<< Chapter < Page | Chapter >> Page > |
Student: Your Y is exponentially [inaudible]?
Instructor (Andrew Ng) :Yeah. Let’s see. So it turns out there are many other weighting functions you can use. It turns out that there are definitely different communities of researchers that tend to choose different choices by default. There is somewhat of a literature on debating what point – exactly what function to use. This, sort of, exponential decay function is – this happens to be a reasonably common one that seems to be a more reasonable choice on many problems, but you can actually plug in other functions as well. Did I mention what [inaudible] is it at? For those of you that are familiar with the normal distribution, or the Gaussian distribution, say this – what this formula I’ve written out here, it cosmetically looks a bit like a Gaussian distribution. Okay? But this actually has absolutely nothing to do with Gaussian distribution. So this is not that a problem with XI is Gaussian or whatever. This is no such interpretation. This is just a convenient function that happens to be a bell-shaped function, but don’t endow this of any Gaussian semantics. Okay?
So, in fact – well, if you remember the familiar bell-shaped Gaussian, again, it’s just the ways of associating with these points is that if you imagine putting this on a bell-shaped bump, centered around the position of where you want to value your hypothesis H, then there’s a saying this point here I’ll give a weight that’s proportional to the height of the Gaussian – excuse me, to the height of the bell-shaped function evaluated at this point. And the way to get to this point will be, to this training example, will be proportionate to that height and so on. Okay? And so training examples that are really far away get a very small weight.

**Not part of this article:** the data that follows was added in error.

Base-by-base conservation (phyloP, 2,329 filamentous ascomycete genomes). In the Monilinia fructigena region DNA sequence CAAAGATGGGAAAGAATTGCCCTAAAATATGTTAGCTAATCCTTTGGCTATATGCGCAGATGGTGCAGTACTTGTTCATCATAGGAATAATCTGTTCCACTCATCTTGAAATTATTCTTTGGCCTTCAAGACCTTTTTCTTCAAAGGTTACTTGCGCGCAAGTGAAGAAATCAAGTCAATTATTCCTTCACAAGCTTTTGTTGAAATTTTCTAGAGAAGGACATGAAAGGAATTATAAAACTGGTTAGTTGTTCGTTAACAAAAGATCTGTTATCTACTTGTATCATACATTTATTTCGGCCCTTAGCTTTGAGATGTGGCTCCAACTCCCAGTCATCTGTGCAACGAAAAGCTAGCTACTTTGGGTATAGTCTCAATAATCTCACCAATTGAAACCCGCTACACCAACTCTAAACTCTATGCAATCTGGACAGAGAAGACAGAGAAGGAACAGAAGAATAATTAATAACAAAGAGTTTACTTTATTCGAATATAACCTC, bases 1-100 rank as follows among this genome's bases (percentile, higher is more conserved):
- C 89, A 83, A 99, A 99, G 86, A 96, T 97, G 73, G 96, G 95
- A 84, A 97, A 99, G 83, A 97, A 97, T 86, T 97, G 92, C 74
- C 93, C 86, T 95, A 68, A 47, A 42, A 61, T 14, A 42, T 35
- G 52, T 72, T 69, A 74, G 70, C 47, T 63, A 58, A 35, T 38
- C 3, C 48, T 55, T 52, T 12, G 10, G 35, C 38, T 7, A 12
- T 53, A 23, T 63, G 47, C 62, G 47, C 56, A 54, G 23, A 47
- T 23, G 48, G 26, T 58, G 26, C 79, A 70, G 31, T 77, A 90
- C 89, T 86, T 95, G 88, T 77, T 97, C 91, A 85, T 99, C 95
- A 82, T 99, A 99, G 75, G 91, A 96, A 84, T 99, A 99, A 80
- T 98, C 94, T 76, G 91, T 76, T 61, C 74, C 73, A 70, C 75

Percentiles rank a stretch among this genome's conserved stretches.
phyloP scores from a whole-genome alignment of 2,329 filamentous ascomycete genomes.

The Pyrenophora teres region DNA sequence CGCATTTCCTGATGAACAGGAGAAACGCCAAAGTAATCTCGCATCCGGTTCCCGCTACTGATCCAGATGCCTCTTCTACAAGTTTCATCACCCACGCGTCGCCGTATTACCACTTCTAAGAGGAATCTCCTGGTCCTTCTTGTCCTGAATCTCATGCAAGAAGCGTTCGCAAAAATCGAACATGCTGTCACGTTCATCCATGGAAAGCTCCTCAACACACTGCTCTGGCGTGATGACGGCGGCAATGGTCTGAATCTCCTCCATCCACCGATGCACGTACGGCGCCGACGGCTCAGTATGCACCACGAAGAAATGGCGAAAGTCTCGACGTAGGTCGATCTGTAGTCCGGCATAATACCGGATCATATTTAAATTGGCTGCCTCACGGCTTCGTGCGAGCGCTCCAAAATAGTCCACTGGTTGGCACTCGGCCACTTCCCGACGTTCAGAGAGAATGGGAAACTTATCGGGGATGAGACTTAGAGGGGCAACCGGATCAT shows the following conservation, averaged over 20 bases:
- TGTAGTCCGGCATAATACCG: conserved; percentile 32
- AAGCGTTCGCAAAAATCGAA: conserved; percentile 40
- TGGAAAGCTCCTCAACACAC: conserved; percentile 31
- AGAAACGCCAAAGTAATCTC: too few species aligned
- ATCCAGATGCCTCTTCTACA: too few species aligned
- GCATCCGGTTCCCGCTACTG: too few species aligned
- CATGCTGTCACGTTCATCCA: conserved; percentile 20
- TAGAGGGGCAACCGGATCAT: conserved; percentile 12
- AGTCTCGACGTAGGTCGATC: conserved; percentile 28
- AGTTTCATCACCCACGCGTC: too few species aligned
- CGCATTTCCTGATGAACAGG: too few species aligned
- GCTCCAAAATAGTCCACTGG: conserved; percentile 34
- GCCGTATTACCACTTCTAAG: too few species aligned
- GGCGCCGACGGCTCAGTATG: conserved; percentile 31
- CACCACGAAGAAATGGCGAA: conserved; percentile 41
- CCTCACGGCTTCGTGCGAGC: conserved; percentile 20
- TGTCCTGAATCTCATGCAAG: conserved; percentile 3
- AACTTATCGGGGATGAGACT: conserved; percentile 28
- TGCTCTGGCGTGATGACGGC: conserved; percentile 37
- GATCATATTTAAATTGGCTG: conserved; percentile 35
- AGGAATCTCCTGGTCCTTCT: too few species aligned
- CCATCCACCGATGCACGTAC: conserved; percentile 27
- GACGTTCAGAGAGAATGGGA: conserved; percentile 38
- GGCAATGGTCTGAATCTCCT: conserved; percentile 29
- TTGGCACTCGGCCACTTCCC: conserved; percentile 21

One last small generalization to this is that normally there’s one other parameter to this algorithm, which I’ll denote as tow. Again, this looks suspiciously like the variants of a Gaussian, but this is not a Gaussian. This is a convenient form or function. This parameter tow is called the bandwidth parameter and informally it controls how fast the weights fall of with distance. Okay? So just copy my diagram from the other side, I guess. So if tow is very small, if that’s a query X, then you end up choosing a fairly narrow Gaussian – excuse me, a fairly narrow bell shape, so that the weights of the points are far away fall off rapidly. Whereas if tow is large then you’d end up choosing a weighting function that falls of relatively slowly with distance from your query. Okay?
So I hope you can, therefore, see that if you apply locally weighted linear regression to a data set that looks like this, then to ask what your hypothesis output is at a point like this you end up having a straight line making that prediction. To ask what kind of class this [inaudible] at that value you put a straight line there and you predict that value. It turns out that every time you try to vary your hypothesis, every time you ask your learning algorithm to make a prediction for how much a new house costs or whatever, you need to run a new fitting procedure and then evaluate this line that you fit just at the position of the value of X. So the position of the query where you’re trying to make a prediction. Okay? But if you do this for every point along the X-axis then you find that locally weighted regression is able to trace on this, sort of, very non-linear curve for a data set like this. Okay?
Notification Switch
Would you like to follow the 'Machine learning' conversation and receive update notifications?